Q: It seems hard to do that, no?
A: Well, it is, I donít really think itís that hard. The great thing about football, right or wrong, and every football team goes through this, you have success, itís the next week, you come up short and run out of time, itís the next week. Regardless of what happens, you have to have the past in the past, and I believe strongly, keep the good but learn from the past. You are going to have some bad moments and you want to lose those moments but you need to learn from those moments or they will be repeated again.
Q: What do you say with Wayne, itís kind of a different situation than Hilliman. Wayne had success in his opportunity and it looked like this was going to be his chance for three or four games and then he gets hurt. Heís back to the two or three snaps a game because Saquon is back. What do you say to him, because he missed his opportunity through no fault of his own?
A: With the backs specifically and in general in the NFL, injuries are a part of the game. Every back goes through it, every back on every team Iíve been with goes through it. You are going to have to learn how to recover, do the best you can when you play. If and when you get nicked up, get in the training room, get yourself back and continue to play at a high level when you get your opportunities. If you are not the starter, I think you have to have the mentality that when I go in I am going to make something happen without pressing (and feeling like) I have to do something. No, just do what you do and do it well and you will be fine and just continue to play. Keep your confidence up that way because you never know. In this game, everybody is a play away from playing a lot as Wayne and others have found out.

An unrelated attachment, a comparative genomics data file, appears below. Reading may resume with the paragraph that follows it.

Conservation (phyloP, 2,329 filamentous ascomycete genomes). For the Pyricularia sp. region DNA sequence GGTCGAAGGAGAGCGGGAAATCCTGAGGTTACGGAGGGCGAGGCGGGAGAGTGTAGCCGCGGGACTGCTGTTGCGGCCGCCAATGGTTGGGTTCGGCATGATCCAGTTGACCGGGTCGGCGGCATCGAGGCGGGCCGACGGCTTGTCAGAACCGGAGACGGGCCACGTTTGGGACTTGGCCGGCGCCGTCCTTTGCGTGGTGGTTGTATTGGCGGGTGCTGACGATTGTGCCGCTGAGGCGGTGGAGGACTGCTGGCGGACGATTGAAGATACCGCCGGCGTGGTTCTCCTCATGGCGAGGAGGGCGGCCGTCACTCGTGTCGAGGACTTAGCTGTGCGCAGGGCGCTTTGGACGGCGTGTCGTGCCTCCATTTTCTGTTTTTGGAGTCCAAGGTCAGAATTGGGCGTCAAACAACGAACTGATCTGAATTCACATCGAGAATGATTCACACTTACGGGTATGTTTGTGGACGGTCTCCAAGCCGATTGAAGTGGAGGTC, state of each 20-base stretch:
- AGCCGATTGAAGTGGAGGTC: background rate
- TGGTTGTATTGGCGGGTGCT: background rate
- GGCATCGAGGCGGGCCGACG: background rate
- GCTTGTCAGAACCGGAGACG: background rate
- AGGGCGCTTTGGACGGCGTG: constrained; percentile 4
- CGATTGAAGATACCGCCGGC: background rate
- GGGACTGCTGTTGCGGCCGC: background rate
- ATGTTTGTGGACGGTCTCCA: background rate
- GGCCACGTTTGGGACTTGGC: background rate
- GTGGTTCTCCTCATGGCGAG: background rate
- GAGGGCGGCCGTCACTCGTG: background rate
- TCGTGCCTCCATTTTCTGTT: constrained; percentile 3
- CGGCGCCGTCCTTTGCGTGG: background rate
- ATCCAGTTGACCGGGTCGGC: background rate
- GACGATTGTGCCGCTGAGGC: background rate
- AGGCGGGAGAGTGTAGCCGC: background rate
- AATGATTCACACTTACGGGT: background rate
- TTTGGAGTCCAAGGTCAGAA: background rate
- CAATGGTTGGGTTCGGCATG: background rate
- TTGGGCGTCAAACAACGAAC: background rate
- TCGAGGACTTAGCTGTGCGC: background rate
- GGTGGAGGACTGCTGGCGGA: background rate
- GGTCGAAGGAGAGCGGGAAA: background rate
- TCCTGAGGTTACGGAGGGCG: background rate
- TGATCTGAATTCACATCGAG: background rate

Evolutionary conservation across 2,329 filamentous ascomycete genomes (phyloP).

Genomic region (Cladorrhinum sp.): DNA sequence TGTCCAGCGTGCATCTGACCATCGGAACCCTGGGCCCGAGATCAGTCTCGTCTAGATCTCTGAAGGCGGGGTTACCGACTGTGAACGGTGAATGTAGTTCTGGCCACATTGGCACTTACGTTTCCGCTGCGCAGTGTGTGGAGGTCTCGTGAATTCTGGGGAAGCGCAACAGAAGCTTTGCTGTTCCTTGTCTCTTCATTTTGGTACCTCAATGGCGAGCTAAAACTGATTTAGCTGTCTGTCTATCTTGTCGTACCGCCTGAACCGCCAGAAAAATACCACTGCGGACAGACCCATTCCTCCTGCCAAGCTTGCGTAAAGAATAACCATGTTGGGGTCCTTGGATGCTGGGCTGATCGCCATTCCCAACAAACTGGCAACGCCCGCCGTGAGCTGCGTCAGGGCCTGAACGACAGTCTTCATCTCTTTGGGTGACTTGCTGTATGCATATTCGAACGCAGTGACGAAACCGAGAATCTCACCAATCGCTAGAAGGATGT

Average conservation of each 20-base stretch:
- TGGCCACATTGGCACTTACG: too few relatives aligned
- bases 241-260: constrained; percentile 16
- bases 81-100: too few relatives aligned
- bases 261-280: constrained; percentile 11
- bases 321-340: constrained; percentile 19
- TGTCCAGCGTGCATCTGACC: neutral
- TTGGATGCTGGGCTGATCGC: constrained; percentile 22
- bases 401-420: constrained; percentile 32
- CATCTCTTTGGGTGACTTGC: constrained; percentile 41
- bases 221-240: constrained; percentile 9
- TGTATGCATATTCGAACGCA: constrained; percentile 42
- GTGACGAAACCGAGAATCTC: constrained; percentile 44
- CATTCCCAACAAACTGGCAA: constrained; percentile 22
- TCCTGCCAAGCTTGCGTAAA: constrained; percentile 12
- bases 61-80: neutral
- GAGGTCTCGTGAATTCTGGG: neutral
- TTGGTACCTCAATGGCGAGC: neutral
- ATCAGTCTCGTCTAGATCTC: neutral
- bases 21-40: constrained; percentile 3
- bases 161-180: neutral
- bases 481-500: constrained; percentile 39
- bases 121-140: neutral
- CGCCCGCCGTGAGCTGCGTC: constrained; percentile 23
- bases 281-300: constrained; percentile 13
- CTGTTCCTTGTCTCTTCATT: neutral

Q: One of the four things you mentioned with Saquon was protect the ball, heís still never lost a fumble, how crazy is that?
A: I think itís a tribute to him. Again, he brought that here from Penn State, heís done a really good job there. When heís been here heís done a really good job of taking care of the ball, but I donít lose that just because he has (taken care of the ball). We still practice that as one of the four phases all the time. Ball security is critical for teams and their success. Weíre going to practice that, and we are going to practice to make sure we get in phase with our runs and pass protection and catching the ball. When youíre a back in modern football, you want to be able to do a little bit of each and thatís what I think our guys have been able to do.
Q: I get that you donít want to take a talent like Saquon off the field, but do you feel the need to give him some more breathers and get Wayne in more? Is that something you would like to do?
A: All the time, as coach when I self-critique, maybe he played too much, maybe he played too little. Thatís what you go through sometimes when you have a player with talent like that. We just go through and I really believe that goes game by game. We donít get into counting plays or how much he should be playing. Obviously most everybody (says) I want to be playing every play but then they are going to get tired, thatís where you have to find that fine line. I think every game situation is a little bit unique and we do the best we can to put them out there, show what he can do and when he needs time to come off, we try to make that happen.
Q: Youíre alright with 95% of the snaps, does that bother you when you look at it at the end of day?
A: As I self-critique it, I always wonder how much is too much. You talk to him, itís never too much. The bottom line is we want to have him be in good shape late in the game that can help us win the game. I think thatís his point and my point and Saquon has always said I donít care about any stats, thatís why I love this kid. Letís find a way to win, thatís what he cares about, thatís what I care about and thatís what weíre trying to do.